About the Author

Adina Soclof, MS. CCC-SLP

Adina Soclof is a Parent Educator, Professional Development Instructor and Speech Pathologist working with children in a school setting. She received her BA. in History from Queens College and her MS. in Communication Sciences from Hunter College. Adina is the founder of ParentingSimply.com. She delivers parenting classes as well as professional development workshops for Speech Pathologists, Teachers and other health professionals. You can find her text based CEU courses at PDResources.com and video courses at Homeceuconnection.com and SpeechPathologypd.com.

Adina is available for speaking engagements. You can reach her at asoclof@parentingsimply.com or check out her website at www.parentingsimply.com.

Parenting without Anger

4 tips on how to keep your cool.

Helping Your Learning Disabled Child

Helping children with learning disabilities deal with their negative feelings about school.

Understanding Your Introverted Child

How to stop power struggles, genuinely connect with them and help raise them to meet their full potential.

8 Ways to Teach Your Children to Respect You

How to teach our children to be respectful and establish authority in our homes.

4 Tips on Teaching Kids to Behave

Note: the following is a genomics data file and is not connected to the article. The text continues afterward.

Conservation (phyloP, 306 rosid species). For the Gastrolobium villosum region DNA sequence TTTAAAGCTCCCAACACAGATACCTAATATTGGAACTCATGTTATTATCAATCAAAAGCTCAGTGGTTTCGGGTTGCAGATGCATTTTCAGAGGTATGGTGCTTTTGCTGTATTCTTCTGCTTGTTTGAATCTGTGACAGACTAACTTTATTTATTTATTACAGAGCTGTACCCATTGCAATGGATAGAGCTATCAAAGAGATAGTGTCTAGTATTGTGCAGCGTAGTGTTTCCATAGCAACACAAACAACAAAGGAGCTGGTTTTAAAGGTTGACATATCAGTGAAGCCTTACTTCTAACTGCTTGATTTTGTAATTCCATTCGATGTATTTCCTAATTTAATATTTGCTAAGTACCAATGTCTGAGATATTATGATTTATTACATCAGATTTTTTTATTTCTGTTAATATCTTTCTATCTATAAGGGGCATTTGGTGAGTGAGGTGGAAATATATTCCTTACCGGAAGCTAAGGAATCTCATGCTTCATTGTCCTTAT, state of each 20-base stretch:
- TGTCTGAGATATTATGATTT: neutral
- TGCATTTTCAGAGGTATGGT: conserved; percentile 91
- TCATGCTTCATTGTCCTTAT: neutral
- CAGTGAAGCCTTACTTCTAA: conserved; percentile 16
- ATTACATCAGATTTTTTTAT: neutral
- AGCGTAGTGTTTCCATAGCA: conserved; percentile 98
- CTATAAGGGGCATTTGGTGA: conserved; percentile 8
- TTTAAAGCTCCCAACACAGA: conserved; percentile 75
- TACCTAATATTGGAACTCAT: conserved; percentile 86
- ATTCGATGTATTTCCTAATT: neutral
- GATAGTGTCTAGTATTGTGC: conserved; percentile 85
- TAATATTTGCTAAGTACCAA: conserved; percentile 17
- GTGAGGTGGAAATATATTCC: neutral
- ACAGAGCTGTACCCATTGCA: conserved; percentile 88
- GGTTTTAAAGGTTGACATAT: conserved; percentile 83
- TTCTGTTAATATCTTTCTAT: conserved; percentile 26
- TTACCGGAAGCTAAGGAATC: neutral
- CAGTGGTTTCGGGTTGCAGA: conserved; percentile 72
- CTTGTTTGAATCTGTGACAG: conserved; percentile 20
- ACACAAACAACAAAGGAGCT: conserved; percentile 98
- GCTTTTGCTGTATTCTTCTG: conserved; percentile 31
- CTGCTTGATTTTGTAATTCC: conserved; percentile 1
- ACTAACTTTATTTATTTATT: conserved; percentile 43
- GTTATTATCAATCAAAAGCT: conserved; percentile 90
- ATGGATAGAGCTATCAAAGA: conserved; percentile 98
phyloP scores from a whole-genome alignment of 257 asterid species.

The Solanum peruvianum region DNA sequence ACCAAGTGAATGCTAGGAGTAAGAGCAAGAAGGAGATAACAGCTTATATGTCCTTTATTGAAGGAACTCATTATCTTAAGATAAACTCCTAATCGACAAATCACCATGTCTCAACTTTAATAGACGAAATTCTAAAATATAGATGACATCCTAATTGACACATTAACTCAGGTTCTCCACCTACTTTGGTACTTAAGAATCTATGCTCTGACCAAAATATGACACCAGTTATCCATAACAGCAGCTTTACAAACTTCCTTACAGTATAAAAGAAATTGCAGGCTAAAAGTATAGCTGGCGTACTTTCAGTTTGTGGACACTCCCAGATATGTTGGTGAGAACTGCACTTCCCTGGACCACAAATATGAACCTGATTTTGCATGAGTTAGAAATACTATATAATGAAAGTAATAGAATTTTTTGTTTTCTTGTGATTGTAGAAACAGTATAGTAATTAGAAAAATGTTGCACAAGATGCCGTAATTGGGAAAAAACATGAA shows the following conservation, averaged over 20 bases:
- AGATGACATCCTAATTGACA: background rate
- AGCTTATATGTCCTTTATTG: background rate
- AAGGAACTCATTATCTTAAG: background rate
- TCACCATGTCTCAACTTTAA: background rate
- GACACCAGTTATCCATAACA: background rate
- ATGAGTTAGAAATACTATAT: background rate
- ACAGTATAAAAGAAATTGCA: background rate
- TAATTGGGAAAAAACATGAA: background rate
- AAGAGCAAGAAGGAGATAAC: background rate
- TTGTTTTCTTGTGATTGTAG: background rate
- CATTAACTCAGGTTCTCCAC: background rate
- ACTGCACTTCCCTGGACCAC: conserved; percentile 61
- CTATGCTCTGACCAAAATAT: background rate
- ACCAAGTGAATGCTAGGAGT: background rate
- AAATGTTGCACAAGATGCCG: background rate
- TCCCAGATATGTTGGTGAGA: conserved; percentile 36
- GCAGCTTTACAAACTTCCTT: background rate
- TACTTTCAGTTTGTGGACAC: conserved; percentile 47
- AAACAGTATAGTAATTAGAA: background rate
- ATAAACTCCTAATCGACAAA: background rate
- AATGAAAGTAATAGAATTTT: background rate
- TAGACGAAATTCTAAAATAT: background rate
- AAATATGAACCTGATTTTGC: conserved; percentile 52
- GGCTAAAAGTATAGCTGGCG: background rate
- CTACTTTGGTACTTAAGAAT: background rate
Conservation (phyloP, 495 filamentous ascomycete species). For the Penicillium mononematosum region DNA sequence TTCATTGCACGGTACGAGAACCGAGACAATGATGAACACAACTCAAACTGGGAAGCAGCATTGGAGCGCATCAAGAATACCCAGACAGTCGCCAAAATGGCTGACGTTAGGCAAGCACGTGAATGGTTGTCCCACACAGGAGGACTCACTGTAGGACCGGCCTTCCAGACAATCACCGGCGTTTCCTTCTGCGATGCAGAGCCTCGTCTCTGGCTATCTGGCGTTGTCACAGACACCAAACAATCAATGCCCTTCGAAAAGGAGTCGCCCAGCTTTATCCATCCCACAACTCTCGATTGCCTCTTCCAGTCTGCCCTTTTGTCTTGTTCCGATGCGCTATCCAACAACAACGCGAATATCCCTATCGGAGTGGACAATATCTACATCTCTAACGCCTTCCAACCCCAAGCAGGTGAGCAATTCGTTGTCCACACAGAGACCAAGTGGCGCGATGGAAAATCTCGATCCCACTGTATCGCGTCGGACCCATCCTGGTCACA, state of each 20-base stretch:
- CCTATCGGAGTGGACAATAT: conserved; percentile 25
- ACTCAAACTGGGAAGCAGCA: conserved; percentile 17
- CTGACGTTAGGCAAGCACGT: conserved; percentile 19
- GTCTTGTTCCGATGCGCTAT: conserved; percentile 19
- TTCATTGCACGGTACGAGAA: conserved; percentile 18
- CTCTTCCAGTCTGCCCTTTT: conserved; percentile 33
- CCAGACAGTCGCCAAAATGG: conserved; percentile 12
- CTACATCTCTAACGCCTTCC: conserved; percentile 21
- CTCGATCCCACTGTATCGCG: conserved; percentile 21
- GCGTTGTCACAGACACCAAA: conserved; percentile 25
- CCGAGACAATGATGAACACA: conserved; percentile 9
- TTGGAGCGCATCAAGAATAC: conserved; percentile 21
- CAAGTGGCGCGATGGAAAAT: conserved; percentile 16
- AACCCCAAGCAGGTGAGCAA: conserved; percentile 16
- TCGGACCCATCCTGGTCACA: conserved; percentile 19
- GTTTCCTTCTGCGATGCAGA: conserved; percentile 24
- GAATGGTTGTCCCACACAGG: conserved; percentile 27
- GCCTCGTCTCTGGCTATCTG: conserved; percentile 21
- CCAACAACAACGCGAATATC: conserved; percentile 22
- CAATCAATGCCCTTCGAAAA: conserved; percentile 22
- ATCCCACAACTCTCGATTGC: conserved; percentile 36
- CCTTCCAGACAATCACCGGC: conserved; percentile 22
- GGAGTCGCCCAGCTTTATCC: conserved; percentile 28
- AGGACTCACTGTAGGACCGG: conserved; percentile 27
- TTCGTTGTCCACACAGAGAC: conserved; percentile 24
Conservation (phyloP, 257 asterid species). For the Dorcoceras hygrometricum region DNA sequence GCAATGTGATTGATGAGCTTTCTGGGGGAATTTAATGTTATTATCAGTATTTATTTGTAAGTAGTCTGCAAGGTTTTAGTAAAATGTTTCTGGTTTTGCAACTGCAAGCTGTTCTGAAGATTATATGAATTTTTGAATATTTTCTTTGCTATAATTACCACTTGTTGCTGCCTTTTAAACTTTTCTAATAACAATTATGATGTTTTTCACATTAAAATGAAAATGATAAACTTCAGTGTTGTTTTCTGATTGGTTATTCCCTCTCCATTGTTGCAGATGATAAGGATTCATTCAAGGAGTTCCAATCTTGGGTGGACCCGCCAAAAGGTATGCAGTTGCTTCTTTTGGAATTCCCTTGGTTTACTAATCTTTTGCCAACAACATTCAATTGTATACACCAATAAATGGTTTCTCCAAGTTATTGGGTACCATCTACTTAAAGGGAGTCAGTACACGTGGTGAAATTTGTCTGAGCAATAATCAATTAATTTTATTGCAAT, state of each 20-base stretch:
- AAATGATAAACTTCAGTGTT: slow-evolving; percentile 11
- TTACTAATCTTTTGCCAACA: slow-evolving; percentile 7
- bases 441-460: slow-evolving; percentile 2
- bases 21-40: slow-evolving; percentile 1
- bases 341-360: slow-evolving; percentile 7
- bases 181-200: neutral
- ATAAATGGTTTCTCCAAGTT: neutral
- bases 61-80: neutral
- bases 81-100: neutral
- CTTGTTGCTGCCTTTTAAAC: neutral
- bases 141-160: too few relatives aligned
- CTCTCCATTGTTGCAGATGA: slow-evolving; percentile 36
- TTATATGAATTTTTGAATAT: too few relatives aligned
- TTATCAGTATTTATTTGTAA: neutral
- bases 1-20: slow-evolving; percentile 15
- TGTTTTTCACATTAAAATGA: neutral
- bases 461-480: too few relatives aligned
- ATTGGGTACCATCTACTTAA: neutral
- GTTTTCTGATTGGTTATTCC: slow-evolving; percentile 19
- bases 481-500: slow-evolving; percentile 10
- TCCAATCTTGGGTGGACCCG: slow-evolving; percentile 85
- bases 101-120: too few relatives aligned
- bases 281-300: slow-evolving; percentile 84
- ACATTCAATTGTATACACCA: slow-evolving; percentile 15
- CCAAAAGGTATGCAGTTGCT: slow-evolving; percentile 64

How to discipline your kids in a positive way.

5 Ways to Celebrate Mistakes

Let your kids make mistakes and grow from them.

3 Steps to Teach Kids How to be Happy

It’s Purim time, is everyone happy? If not, try these tools with your kids.

6 Tips on Encouraging Your Kids to Help Out

Make your kids feel appreciated and valued at home.

4 Ways to Build Resilience in Kids

How to instill confidence in children that they can handle life’s challenges and disappointments.

6 Ways to Get Your Child to Bed on Time

How to take charge and stop losing this battle.

4 Ways to Teach Kids to be Grateful

How parents can teach their kids to curb their drive to acquire and appreciate what they have.

5 Simple Ways to Get Your Kids to Listen

How to stop struggling with your kids and win their cooperation.

6 Ways to Avoid a Public Meltdown

With a little forethought, lots of empathy and a good babysitter, they can be prevented.

Say Little

Avoid the lectures. A gesture or one word is often the best way to communicate with kids.

Stop Rolling Your Eyes at Me!

A simple way to get through to your kids: empathy.

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